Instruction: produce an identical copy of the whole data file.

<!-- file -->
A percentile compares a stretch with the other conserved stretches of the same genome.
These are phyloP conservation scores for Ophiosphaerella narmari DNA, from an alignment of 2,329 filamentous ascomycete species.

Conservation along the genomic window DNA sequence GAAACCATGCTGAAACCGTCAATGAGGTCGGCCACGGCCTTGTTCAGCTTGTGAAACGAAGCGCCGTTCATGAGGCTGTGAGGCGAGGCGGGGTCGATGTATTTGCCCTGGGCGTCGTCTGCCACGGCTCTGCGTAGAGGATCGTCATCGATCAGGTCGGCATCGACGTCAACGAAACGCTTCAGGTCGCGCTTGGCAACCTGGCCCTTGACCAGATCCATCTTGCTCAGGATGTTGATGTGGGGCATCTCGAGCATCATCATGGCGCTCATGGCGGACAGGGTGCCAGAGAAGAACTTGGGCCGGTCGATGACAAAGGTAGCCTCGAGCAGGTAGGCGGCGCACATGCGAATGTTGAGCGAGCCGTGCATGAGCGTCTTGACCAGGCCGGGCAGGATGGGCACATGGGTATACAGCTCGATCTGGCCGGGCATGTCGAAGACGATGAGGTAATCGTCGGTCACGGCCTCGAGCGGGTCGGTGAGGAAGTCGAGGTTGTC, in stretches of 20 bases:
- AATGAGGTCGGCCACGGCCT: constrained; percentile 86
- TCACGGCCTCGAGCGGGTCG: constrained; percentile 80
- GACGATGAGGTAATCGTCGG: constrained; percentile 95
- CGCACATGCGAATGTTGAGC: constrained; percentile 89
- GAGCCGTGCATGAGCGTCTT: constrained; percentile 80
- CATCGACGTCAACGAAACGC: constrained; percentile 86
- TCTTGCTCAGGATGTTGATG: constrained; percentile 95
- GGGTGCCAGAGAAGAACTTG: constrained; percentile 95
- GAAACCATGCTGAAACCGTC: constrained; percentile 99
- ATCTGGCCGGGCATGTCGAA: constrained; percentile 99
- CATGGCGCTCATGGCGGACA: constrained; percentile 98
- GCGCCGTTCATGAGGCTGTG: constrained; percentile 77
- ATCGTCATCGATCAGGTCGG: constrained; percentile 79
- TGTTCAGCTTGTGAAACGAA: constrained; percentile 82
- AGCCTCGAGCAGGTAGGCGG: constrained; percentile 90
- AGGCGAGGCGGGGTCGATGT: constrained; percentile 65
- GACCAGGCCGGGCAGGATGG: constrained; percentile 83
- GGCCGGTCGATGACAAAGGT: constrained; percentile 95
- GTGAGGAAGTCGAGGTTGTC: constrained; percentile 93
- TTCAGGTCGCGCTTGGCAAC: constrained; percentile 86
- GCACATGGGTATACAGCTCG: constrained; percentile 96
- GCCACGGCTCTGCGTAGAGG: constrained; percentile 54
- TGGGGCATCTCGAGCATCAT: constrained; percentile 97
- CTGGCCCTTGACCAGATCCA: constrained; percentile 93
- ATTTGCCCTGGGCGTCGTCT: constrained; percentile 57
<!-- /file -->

A percentile compares a stretch with the other conserved stretches of the same genome.
These are phyloP conservation scores for Ophiosphaerella narmari DNA, from an alignment of 2,329 filamentous ascomycete species.

Conservation along the genomic window DNA sequence GAAACCATGCTGAAACCGTCAATGAGGTCGGCCACGGCCTTGTTCAGCTTGTGAAACGAAGCGCCGTTCATGAGGCTGTGAGGCGAGGCGGGGTCGATGTATTTGCCCTGGGCGTCGTCTGCCACGGCTCTGCGTAGAGGATCGTCATCGATCAGGTCGGCATCGACGTCAACGAAACGCTTCAGGTCGCGCTTGGCAACCTGGCCCTTGACCAGATCCATCTTGCTCAGGATGTTGATGTGGGGCATCTCGAGCATCATCATGGCGCTCATGGCGGACAGGGTGCCAGAGAAGAACTTGGGCCGGTCGATGACAAAGGTAGCCTCGAGCAGGTAGGCGGCGCACATGCGAATGTTGAGCGAGCCGTGCATGAGCGTCTTGACCAGGCCGGGCAGGATGGGCACATGGGTATACAGCTCGATCTGGCCGGGCATGTCGAAGACGATGAGGTAATCGTCGGTCACGGCCTCGAGCGGGTCGGTGAGGAAGTCGAGGTTGTC, in stretches of 20 bases:
- AATGAGGTCGGCCACGGCCT: constrained; percentile 86
- TCACGGCCTCGAGCGGGTCG: constrained; percentile 80
- GACGATGAGGTAATCGTCGG: constrained; percentile 95
- CGCACATGCGAATGTTGAGC: constrained; percentile 89
- GAGCCGTGCATGAGCGTCTT: constrained; percentile 80
- CATCGACGTCAACGAAACGC: constrained; percentile 86
- TCTTGCTCAGGATGTTGATG: constrained; percentile 95
- GGGTGCCAGAGAAGAACTTG: constrained; percentile 95
- GAAACCATGCTGAAACCGTC: constrained; percentile 99
- ATCTGGCCGGGCATGTCGAA: constrained; percentile 99
- CATGGCGCTCATGGCGGACA: constrained; percentile 98
- GCGCCGTTCATGAGGCTGTG: constrained; percentile 77
- ATCGTCATCGATCAGGTCGG: constrained; percentile 79
- TGTTCAGCTTGTGAAACGAA: constrained; percentile 82
- AGCCTCGAGCAGGTAGGCGG: constrained; percentile 90
- AGGCGAGGCGGGGTCGATGT: constrained; percentile 65
- GACCAGGCCGGGCAGGATGG: constrained; percentile 83
- GGCCGGTCGATGACAAAGGT: constrained; percentile 95
- GTGAGGAAGTCGAGGTTGTC: constrained; percentile 93
- TTCAGGTCGCGCTTGGCAAC: constrained; percentile 86
- GCACATGGGTATACAGCTCG: constrained; percentile 96
- GCCACGGCTCTGCGTAGAGG: constrained; percentile 54
- TGGGGCATCTCGAGCATCAT: constrained; percentile 97
- CTGGCCCTTGACCAGATCCA: constrained; percentile 93
- ATTTGCCCTGGGCGTCGTCT: constrained; percentile 57